417 views | Justine John Dyikuk | June 13, 2021
11th Sunday of the Year, B – June 13, 2021.
Readings: Ezekiel 17:22-24; Ps 92:1-2.12-13.14-15(R.1a); 2 Corinthians 5:6-10; Gospel – Mark 4:26-34.
Theme: Living for Others!
The first reading reveals that God would plant a shoot on a very high mountain. In the second reading, St. Paul assures that we live by faith and not by sight and charges Christians to be exiled from the flesh towards desiring to please. Based on the Parables of the Seed and Mustard Seed, the gospel charges Christians to open their lives to the promptings of the spirit so that the Seed spoken about in the two parables as the Word of God which is planted in their hearts by God is able to transform their lives so as to transform the lives of others.
Beloved in Christ, our liturgy presents us with the parables of Jesus. The gospel particularly mentions that “using many parables like these [those mentioned in the gospel], he spoke the word to them, so far as they were capable of understanding it.” Our reflection titled, “Living for Others” explores the depth of our liturgical readings with a view to finding the requisite pastoral lessons.
Background and Summary of the Readings
The first reading (Ezekiel 17:22-24) reveals that God would plant a shoot on a very high mountain. The tree is meant to sprout branches, bear fruit and become a noble cedar with broad branches where the birds of the air would find shelter. It presents a contrast between Nebuchadnezzar who “cuts off” and God who “sets up” the topshoot. The highest branch of the cedar is a prophecy about the expected messiah from the royal house of David.
In the second reading (2 Corinthians 5:6-10), St. Paul assures that we live by faith and not by sight. He charges Christians to be exiled from the flesh and develop an ardent desire to please God. It indicates that we would give account of our lives before God based on the good or bad we did while the body. The reading presents the tension that exists between the desires of the flesh and the demands of the spirit but assures that our confidence lies in doing the will of God.
The gospel (Mark 4:26-34) highlights two parables presented by Jesus – The Parable of the Seed that gradually grows in the night from a shoot, to an ear, then a full grain leading to harvest time. The second parable is the Proverbial Mustard Seed which is the smallest of all the seeds on earth but once it is sown, it grows into the biggest shrub of all and puts out branches where the birds of the air find shelter in its branches.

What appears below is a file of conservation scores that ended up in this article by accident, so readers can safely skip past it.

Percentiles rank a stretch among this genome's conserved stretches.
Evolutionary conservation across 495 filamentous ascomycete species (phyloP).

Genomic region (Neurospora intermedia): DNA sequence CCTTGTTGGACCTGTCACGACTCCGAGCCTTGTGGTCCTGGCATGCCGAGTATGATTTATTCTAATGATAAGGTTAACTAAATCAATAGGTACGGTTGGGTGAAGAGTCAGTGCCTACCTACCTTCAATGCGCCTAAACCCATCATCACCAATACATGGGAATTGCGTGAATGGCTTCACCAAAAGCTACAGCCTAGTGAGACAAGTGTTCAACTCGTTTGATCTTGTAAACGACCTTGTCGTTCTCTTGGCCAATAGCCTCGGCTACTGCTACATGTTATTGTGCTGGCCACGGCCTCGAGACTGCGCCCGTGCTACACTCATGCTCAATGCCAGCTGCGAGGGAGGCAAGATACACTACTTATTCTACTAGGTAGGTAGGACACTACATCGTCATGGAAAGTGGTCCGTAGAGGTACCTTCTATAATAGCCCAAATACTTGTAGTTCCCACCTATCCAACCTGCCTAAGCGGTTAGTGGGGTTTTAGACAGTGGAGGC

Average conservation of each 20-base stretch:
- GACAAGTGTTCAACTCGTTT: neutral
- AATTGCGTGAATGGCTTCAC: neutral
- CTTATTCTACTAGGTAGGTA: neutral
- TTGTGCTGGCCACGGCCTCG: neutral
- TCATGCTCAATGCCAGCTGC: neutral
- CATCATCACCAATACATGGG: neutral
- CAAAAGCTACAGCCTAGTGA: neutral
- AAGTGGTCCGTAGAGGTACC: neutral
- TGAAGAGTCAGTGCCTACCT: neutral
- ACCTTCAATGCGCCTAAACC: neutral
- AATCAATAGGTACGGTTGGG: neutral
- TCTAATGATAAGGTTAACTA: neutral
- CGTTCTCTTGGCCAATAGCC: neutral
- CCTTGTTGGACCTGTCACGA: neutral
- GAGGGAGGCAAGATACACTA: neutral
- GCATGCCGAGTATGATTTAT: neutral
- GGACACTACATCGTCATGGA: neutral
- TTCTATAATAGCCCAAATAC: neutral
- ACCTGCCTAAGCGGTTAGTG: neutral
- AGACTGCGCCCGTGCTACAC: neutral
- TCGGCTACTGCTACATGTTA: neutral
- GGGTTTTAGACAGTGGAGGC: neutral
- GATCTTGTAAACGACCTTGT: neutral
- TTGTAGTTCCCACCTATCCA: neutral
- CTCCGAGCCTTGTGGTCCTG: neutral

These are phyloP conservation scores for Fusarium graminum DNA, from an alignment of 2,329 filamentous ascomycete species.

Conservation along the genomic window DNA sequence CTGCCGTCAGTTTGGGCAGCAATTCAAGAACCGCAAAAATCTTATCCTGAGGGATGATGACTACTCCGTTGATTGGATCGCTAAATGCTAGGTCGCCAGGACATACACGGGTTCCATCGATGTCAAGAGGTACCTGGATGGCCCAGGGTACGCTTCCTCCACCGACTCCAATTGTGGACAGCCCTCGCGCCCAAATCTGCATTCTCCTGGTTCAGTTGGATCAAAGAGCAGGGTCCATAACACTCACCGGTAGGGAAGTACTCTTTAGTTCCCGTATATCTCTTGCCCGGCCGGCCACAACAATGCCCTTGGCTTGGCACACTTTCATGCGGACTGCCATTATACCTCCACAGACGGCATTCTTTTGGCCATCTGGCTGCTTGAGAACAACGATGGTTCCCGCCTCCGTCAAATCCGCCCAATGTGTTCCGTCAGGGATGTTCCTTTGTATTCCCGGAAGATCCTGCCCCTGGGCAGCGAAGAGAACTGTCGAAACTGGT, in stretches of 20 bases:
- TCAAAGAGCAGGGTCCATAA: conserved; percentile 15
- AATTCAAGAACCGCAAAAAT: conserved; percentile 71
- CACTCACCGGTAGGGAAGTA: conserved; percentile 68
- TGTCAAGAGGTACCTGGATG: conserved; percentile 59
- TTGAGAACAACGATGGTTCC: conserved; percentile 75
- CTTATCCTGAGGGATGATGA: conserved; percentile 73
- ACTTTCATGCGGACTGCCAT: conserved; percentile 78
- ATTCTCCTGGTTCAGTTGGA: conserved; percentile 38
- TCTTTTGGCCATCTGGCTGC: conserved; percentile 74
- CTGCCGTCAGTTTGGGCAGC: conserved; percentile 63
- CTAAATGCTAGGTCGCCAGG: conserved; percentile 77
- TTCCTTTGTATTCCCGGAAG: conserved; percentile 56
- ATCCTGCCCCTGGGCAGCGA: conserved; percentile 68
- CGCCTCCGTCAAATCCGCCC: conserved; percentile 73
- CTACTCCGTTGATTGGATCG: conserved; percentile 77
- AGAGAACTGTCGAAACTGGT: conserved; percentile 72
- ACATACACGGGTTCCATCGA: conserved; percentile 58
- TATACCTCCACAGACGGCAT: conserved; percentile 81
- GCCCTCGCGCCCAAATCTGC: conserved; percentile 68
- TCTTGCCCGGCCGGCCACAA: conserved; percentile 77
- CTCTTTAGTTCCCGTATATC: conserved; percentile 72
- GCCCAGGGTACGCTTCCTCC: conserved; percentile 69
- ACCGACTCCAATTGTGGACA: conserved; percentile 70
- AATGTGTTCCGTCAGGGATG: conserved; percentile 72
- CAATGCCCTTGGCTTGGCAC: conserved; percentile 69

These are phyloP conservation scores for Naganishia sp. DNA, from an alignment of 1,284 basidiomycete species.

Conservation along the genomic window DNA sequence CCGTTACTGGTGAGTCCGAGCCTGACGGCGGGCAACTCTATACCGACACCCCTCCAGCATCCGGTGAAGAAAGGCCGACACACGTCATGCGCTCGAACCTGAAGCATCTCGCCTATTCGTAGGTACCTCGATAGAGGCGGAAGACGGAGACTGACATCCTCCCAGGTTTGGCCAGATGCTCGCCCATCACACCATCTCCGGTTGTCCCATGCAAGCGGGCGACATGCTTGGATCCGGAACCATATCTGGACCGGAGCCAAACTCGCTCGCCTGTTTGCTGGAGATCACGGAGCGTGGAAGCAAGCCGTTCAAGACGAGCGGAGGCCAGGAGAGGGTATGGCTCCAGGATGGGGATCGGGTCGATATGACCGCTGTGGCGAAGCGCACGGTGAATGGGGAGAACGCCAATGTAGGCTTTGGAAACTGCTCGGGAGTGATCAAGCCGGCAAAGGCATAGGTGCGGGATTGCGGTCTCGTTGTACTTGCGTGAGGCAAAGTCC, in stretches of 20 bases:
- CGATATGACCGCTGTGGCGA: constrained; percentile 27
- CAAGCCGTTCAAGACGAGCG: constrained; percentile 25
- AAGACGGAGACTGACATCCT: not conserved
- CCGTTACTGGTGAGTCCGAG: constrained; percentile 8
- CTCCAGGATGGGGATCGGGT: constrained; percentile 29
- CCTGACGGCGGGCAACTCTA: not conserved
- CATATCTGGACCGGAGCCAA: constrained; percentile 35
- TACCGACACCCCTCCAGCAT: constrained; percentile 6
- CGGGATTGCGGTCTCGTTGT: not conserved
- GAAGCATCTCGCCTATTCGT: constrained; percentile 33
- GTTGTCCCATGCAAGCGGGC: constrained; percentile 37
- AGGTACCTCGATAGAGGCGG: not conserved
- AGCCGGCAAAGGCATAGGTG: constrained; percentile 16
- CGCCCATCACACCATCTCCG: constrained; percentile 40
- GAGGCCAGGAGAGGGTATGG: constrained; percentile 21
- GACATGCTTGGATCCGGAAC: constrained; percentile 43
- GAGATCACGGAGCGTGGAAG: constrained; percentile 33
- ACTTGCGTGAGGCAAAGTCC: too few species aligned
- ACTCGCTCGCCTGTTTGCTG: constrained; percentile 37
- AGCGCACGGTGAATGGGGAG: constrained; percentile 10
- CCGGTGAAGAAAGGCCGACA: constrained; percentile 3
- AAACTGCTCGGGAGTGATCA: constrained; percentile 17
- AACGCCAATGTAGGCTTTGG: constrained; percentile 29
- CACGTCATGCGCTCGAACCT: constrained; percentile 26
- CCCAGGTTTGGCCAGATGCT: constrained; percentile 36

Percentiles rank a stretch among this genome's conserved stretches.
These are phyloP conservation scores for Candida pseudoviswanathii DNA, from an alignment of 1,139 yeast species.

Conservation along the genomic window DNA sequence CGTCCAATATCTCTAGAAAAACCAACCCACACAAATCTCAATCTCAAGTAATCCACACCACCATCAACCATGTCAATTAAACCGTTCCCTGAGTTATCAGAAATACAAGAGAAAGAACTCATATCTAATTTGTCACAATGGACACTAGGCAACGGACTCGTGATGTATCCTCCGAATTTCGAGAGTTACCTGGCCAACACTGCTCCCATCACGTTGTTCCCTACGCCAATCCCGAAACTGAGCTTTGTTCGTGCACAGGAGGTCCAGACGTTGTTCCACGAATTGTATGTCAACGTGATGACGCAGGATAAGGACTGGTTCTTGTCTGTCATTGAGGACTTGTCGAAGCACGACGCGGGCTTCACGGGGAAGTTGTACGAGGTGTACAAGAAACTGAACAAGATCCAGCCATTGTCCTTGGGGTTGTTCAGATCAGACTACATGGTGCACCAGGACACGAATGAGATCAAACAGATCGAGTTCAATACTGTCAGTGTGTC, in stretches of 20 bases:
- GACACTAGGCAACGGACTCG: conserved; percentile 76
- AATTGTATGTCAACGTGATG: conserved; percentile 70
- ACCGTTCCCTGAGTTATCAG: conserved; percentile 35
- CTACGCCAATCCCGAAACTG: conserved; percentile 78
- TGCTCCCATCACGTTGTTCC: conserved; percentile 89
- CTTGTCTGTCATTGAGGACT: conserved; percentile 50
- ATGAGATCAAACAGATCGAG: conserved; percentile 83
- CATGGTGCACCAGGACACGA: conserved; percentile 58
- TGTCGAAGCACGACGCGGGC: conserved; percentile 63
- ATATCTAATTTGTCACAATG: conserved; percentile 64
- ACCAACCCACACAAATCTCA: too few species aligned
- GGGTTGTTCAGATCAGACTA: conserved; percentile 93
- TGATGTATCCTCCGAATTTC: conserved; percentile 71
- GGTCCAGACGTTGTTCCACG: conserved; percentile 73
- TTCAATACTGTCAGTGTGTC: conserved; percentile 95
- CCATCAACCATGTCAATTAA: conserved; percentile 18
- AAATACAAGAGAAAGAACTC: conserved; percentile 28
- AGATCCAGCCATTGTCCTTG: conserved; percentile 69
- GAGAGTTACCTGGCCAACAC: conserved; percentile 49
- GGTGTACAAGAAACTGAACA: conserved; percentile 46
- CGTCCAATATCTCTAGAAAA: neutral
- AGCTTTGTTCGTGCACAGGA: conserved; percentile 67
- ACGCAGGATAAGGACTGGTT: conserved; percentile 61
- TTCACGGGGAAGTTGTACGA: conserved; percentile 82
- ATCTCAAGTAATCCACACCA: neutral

In the two parables, the Seed is the word of God in the heart of a Christian and the planter is God. The field is the world. The Word starts in the heart of the believer as a small seed but if nurtured, it grows into a big shrub where others, like birds are drawn to find peace as well as material and spiritual help.
1. Impregnate the World with Christian Values: The message of the first reading that “the tree will sprout branches, bear fruit and become a noble cedar” indicates that believers have the noble task of impregnating the world with Christian values by living holy lives and being the salt of the earth and the light of the world (Cf. Matthew 5:13 & John 8:12).
2. Cut Off Every Nebuchadnezzar: Christians are challenged to cut off every Nebuchadnezzar in their lives which kills the spiritual life towards aligning with God who “sets up” new “topshoots” in their lives.
3. Change the World: As of old, God has planted the Christian in the world as a shoot on a very high mountain to change the world in terms of administering justice and ensuring equitable distribution of resources.
4.Be Exiled from the Flesh: Since we are told that a seeming tension exists between the desires of the flesh and the demands of the spirit, we are challenged to be exiled from the flesh so as to desire doing the will of God bearing in mind that we will give account of our lives before the righteous judge.
5.Endure the Qualms of this Life: The Parable of the Seed that gradually grows in the night from a shoot, to an ear, into a full grain leading to harvest time, teaches us about patience and endurance with the qualms of this life so as to inherit eternal life.
6.Be Humble, Help Others: While the Parable of the Mustard Seed reminds the Christian that humble beginnings can end in great ways, the gospel challenges us on the need to live for others as epitomised by Christ who laid down his life for his flock.
1.The first reading reveals that God would plant a shoot on a very high mountain.
2. In the second reading, St. Paul assures that we live by faith and not by sight.
3. He charges Christians to be exiled from the flesh and develop an ardent desire to please God.
4.The Proverbial Mustard Seed which is the smallest of all the seeds on earth but once it is sown, it grows into the biggest shrub of all.
5, In the two parables, the Seed is the word of God in the heart of a Christian and the planter is God.
Our liturgy urges the Christian to live for others as this is an imperative for true Christian witnessing. Jesus gives his life as a ransom for many and charges us to do same. Our liturgy gives us a clue to achieving this feat namely making concerted efforts at being exiled from the flesh to live the life of the spirit. Since our readings demonstrate that we can only do our best and leave the rest for God, we must be patient towards reaching our heavenly goal. May God help us to live our lives to the full so as to inherit eternal life. Amen!
NB: Kindly pray for Rev. Frs. Maurice Matthias, Magnus Yatai, Linus Thliza, Henry Dabang, Iliya Benu, Hilary Longs, Kefas Kusni and Justine Dyikuk as we mark our 12 years of faithful service to God as Catholic Priests tommorow 13th June, 2021. St. Anthony of Padua, pray for us!